The title and central issue of Gail Godwin’s story are based upon George Gissing’s 1893 novel, The Odd Women—a pessimistic study of the possibilities of women in the late nineteenth century. Godwin’s The Odd Woman is one character’s search in the late twentieth century to resolve her personal story: Will Jane Clifford find a perfect faithfulness in marriage, the kind of love George Eliot and George Henry Lewes had, or will she remain “odd” in the sense of Gissing’s women, single, unpaired? The novel spans Jane’s semester break at a Midwestern university where she has filled two successive sabbatical leave vacancies in the English department. Her future is uncertain; she has no teaching position for the next academic year, yet if her married lover receives a Guggenheim she could go to Europe with him.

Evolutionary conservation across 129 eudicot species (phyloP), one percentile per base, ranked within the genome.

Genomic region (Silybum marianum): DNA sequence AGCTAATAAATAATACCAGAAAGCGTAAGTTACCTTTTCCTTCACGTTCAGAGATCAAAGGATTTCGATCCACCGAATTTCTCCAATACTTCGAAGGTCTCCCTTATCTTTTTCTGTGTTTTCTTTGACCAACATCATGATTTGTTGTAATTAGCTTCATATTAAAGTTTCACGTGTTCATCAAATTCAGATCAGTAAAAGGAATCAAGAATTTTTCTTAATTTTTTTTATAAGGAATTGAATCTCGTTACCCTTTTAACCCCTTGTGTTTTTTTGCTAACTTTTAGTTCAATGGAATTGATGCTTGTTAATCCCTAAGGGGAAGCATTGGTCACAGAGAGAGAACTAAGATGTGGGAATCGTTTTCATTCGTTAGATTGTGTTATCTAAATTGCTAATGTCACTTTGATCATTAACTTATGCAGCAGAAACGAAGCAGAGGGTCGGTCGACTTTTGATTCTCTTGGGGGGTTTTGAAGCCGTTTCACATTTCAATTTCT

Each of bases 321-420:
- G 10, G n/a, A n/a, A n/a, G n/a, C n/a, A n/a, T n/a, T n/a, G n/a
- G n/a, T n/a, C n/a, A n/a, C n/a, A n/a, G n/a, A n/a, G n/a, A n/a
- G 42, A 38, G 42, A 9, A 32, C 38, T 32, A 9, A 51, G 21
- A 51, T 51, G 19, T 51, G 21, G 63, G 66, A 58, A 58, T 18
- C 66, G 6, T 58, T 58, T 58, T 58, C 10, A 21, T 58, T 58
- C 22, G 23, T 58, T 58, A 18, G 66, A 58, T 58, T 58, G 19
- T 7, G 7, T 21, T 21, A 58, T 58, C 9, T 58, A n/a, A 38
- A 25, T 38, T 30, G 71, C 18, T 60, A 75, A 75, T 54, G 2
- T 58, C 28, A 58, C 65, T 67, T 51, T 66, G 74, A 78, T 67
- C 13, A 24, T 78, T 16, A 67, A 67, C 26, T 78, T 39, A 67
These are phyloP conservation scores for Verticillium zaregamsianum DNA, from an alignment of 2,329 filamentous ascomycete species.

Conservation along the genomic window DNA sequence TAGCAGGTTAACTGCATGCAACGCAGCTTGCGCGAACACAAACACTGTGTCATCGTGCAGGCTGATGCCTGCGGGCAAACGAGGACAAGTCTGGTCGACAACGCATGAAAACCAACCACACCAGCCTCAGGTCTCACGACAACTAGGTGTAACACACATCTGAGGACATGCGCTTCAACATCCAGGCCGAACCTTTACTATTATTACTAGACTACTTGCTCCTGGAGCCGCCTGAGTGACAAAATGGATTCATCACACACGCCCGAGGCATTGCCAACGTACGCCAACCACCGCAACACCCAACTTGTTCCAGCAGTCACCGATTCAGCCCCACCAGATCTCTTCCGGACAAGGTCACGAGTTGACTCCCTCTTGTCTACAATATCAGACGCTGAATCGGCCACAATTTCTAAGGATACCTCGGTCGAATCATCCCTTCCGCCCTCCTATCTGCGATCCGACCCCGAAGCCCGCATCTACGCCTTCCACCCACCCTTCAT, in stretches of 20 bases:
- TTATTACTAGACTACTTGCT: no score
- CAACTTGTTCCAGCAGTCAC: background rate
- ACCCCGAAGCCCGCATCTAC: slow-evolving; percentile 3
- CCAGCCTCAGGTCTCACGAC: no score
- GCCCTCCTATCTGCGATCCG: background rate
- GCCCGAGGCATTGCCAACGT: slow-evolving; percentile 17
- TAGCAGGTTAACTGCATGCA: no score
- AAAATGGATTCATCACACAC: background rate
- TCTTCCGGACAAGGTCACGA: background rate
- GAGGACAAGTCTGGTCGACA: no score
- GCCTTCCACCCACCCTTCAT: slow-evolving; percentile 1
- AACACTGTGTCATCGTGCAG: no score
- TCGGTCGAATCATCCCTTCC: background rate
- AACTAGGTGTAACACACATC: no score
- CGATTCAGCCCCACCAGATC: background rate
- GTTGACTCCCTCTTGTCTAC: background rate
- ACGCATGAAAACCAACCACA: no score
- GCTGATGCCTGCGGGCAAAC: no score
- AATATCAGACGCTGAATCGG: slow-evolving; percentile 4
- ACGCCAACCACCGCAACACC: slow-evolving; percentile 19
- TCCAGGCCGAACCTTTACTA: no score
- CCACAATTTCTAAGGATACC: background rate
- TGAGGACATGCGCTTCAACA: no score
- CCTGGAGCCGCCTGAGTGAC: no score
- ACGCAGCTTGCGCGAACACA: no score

The death of Jane’s grandmother, Edith Barnstorff, at the end of the first chapter triggers the action of the novel, a journey that encompasses half the country, most of Jane’s past, and the remainder of the novel. When Jane flies South for the funeral, it is a visit into her family’s past and her relationships with her mother, Kitty, half brothers, Jack and Ronnie, half sister, Emily, and stepfather, Ray Sparks, whom she perceives as “the villain” of her story.
Although Jane’s visit takes her deep into the past, it fails to resolve the problems of the present. She recalls Edith’s contradictory advice (“I think, on the whole, it is better that you do not...
(The entire section is 623 words.)